# Number regexes are hard

This question on the Keyboard Maestro forum—to which I gave an excessively complicated Perl-based answer because I don’t know nearly enough about Keyboard Maestro’s native features—got me thinking about the best regular expression for matching numbers in a block of text. It’s surprisingly tricky, but I think I have a decent answer.

First, let’s define what we’re looking for. The goal is to find both integers and numbers with a decimal point. They can be positive or negative, but we’re excluding numbers written in exponential notation. So all these should match

123  -123  +123  1.23  -1.23  +1.23
.123 -.123 +.123 123. -123.  +123.


but these shouldn’t

1.23e4  -1.23e4  1.23e-4  1.23e+4


(We might want to extend our regex to include exponential notation, but first things first.)

This very simple regex,

[-+.\d]+


will match numbers, but it’s too permissive. It will match things like 3-5, which clearly isn’t right. A more complicated regex

[-+]?\d*\.?\d*


looks better because it won’t match a hyphen or plus sign between digits, but because everything is optional, it will match empty strings. It would also match periods by themselves and other non-numbers.

[-+]\d*\.?\d+


where the + at the end forces there to be at least one digit in the match. This is pretty good, but if you give it 123., it only matches the 123 part. This may or may not be a mistake, depending on the context.

For example in the Keyboard Maestro forum question, the numbers that were being hunted were attributes of XML tags and were inside double quotation marks. In that situation, a regex of

"[-+]\d*\.?\d+"


would not find the quoted number in

<tag attribute="123.">


when it clearly should.

After some experimenting and benchmarking, I’ve settled on

[-+]?(\d+\.?\d*|\.\d+)


The optional sign part is obvious. The rest consists of two alternatives. The first,

\d+\.?\d*


which will match integers, decimals that have one or more leading digits, and the 123. case we just talked about. The second alternative,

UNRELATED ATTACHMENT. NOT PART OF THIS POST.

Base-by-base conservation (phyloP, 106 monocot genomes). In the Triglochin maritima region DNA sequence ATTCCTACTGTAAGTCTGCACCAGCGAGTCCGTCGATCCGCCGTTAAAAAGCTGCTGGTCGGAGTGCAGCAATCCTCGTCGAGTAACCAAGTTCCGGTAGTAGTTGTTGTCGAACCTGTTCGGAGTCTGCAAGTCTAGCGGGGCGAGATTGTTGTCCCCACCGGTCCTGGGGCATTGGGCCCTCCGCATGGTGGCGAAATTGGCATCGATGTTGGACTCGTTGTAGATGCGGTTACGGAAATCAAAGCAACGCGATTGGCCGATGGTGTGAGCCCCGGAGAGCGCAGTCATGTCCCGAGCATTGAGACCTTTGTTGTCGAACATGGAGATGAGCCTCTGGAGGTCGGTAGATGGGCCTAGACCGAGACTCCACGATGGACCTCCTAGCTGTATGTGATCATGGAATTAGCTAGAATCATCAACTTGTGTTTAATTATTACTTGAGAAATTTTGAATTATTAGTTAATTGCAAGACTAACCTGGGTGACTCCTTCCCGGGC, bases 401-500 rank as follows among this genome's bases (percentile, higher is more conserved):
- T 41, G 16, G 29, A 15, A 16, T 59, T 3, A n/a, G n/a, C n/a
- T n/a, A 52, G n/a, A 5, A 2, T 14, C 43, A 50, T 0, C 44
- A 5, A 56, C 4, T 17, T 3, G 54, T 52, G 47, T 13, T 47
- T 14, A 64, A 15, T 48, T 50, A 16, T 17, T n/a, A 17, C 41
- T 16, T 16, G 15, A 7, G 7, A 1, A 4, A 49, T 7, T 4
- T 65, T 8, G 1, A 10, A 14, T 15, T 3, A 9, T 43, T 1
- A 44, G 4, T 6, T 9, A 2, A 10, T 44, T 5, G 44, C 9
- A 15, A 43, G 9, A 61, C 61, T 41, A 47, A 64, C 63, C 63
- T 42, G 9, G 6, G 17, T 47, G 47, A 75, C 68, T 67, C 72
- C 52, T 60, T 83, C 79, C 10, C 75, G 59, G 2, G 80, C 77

\.\d+


handles decimal numbers that don’t have a leading digit.

So

"([-+]?(\d+\.?\d*|\.\d+))"


would find the number in

<tag attribute="123.">


and put it in the first capture string, which is accessed via \$1 or \1 in most languages and by Match.group(1) in Python.

This regex isn’t a panacea. Remember that 3-5 example from before? Suppose we had text that included the sentence

The material is found in Chapters 3-5.


Using

[-+]?(\d+\.?\d*|\.\d+)


would return two matches:

• 3
• -5.

The first match is correct, but the second is terrible. You might argue that using a hyphen for a range is just wrong (it should be an n-dash), but we don’t always have the luxury of working with text from people who are as meticulous as we are. And even if the hyphen were replaced by an n-dash, we’d still have the period being treated as a decimal point.

While a universal regex may be impossible, that doesn’t mean we can’t come up with one that works in a particular situation. In most cases, we can use either delimiters (like quotation marks) or other clues to put together a regex that finds everything we want without finding the things we don’t want. What’s important is to have a toolbox of regex pieces that we can put together to solve the problem at hand.